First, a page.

Category Archives: Book Banter

Book Banter: Vallista

Vallista-FinalCover-740x1106Title: Vallista (Vlad Taltos #15)

Author: Steven Brust

Length: 334 pages

Genre: Fantasy

Where Bethany’s Copy Came From: IndyPL

Plot Basics: Jhereg assassin Vlad Taltos once again meets the strange little girl, Devera, who says she needs his help. Vlad finds himself in an impossible house that he can’t leave. The rooms loop back to nowhere and is mysteriously empty. When he does encounter another person, they have a tendency to disappear. If he can pin them down, he might have an opportunity to escape.

Banter Points: I’ve missed Vlad and Loiosh and their banter. There’s plenty of banter in this one, particularly as they deal with the looping house. Vlad’s got all his panache back as he talks with unhelpful suspects and tries to unravel the mystery. He’s got some great one-liners, particularly quotable bits he wants to make sure are attributed to him. He’s not missing his ego, for sure.

Bummer Points: The fault here isn’t Brust’s but mine since it’s been since 2015 that there was a new Vlad Taltos book and I don’t really remember all of what’s been going on. Once he’s done with this series, I really need to reread them all. Or maybe before then.

Word Nerd Recommendation: I think I liked the early parts of the series better, but I am still intrigued enough to want to see how Brust will tie it all together.

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Book Banter: Two Kinds of Truth

truthTitle: Two Kinds of Truth (Harry Bosch #22)

Author: Michael Connelly

Length: 402 pages

Genre: mystery

Where Bethany’s Copy Came From: IndyPL

Plot Basics: Harry Bosch is still working as a part-time detective for the San Fernando Police Department after LAPD forced him into retirement. But when two detectives — including his old partner Lucia Soto — come visit him, they bring bad news. A 30 year old case that sent a man to death row is being reopened for new DNA evidence that may show Bosch put the wrong man away. A Bosch works to prove his had the right guy, a double homicide in San Fernando sends him into the opioid crisis.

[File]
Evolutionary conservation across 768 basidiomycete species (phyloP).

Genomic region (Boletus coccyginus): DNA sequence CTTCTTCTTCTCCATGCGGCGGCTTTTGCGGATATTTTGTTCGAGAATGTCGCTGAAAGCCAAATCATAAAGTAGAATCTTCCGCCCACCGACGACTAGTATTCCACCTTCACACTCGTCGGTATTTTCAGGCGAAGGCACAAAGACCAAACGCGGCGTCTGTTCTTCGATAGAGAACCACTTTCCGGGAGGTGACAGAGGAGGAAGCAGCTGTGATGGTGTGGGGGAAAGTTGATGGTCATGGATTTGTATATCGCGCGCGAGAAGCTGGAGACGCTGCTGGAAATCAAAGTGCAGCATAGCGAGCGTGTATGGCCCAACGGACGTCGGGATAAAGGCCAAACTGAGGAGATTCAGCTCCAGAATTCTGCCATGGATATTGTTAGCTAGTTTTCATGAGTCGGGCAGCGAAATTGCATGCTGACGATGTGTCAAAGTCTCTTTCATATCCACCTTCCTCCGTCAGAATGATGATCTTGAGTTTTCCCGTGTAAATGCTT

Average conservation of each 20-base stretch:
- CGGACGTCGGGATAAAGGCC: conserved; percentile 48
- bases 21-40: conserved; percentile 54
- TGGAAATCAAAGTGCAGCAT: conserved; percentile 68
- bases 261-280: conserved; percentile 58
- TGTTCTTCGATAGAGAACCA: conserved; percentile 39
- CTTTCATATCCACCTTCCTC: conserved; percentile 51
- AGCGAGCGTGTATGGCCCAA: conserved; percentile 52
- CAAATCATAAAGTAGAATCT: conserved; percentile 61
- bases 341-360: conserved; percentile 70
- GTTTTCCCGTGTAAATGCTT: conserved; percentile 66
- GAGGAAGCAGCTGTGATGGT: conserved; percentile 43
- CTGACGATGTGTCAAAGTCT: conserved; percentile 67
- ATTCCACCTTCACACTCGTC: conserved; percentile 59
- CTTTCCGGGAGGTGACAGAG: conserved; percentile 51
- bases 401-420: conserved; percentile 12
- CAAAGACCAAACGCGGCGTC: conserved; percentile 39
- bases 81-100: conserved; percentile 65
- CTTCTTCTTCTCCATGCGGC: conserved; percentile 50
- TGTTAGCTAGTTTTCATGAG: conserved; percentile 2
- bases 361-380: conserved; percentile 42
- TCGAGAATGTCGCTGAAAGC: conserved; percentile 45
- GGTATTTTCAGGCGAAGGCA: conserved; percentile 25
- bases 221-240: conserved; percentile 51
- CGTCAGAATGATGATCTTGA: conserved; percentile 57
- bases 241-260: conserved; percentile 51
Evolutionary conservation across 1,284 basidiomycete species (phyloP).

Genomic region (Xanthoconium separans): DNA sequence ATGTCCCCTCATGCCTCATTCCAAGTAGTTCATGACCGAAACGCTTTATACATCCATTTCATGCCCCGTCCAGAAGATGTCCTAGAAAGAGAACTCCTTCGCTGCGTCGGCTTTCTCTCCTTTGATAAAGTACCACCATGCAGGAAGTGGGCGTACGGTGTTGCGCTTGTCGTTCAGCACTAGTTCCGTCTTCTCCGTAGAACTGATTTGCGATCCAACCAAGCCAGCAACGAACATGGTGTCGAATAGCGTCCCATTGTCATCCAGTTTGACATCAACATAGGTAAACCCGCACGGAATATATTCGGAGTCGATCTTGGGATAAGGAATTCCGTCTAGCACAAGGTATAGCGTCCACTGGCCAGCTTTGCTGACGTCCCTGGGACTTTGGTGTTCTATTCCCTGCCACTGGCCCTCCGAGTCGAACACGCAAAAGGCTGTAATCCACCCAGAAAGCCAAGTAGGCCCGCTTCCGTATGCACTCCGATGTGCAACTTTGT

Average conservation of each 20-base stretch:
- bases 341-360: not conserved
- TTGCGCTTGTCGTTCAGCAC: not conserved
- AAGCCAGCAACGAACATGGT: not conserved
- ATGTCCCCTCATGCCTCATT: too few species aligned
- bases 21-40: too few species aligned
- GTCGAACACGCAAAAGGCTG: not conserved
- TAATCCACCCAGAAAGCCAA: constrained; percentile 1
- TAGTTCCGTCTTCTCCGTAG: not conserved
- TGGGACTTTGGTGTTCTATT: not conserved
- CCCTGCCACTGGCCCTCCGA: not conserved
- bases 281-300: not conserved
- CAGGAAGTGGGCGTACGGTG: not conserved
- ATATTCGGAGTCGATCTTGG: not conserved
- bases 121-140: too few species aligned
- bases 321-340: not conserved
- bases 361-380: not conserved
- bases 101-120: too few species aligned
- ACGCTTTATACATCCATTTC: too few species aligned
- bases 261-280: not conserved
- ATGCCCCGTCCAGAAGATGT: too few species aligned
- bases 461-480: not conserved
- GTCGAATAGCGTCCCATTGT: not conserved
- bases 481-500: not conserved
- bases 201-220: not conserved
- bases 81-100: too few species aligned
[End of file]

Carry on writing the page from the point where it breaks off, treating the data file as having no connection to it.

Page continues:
Banter Points: The plot is great. Connelly takes on current criminal problems like the opioid epidemic with Bosch’s usual care for the underdog. There are some appearances by other characters Bosch readers will know and that was kind of fun.

Bummer Points: I feel like Connelly is on auto-pilot for Bosch’s actual character. He didn’t really change during this story. Also, the books seem driven mostly by the procedural elements and not the people anymore. Maybe it’s the fault of all the CSI shows on TV, but sometimes the story gets bogged down in technical stuff.

Word Nerd Recommendation: Way better than his new series with Renee Ballard and probably still enjoyable for a long-time Bosch reader, but if you’re looking to jump in, go back to the beginning!

Book Banter: The Lost Episodes of Revie Bryson

revieTitle: The Lost Episodes of Revie Bryson

Author: Bryan Furuness

Length: 312 pages

Genre: fiction

Where Bethany’s Copy Came From: IndyPL

Plot Basics: Revie Bryson’s mother has told him stories about Christ’s lost childhood episode, so much that he thinks he’s going to be the second coming of Christ himself. When divinity fails to appear, and Revie’s quirky family starts to fall apart, he finds himself caught up in his own episodes.

Banter and Bummer Points: So, depending on what day you ask me, I like this book or not. Furuness was an Emerging Author Finalist for the Indiana Authors Award this year. Without that, it’s probably unlikely that I would have ever picked this book up.

He draws compelling characters; I truly did want to know what happened to him. However, Revie often felt far older than he was in the story. In fact, one of the traumatic things in the plot (no spoilers), is because he’s about 12 and yet I kept reading him more like 16 or 17. His voice was more mature.

Also, the second coming of Jesus stuff if hilarious at the beginning but it kind of fails to follow through satisfactorily for me. Yes, it has consequences, but the back of the book makes it sound like that’s the only plot and the truth is, it’s really all about Revie and his family.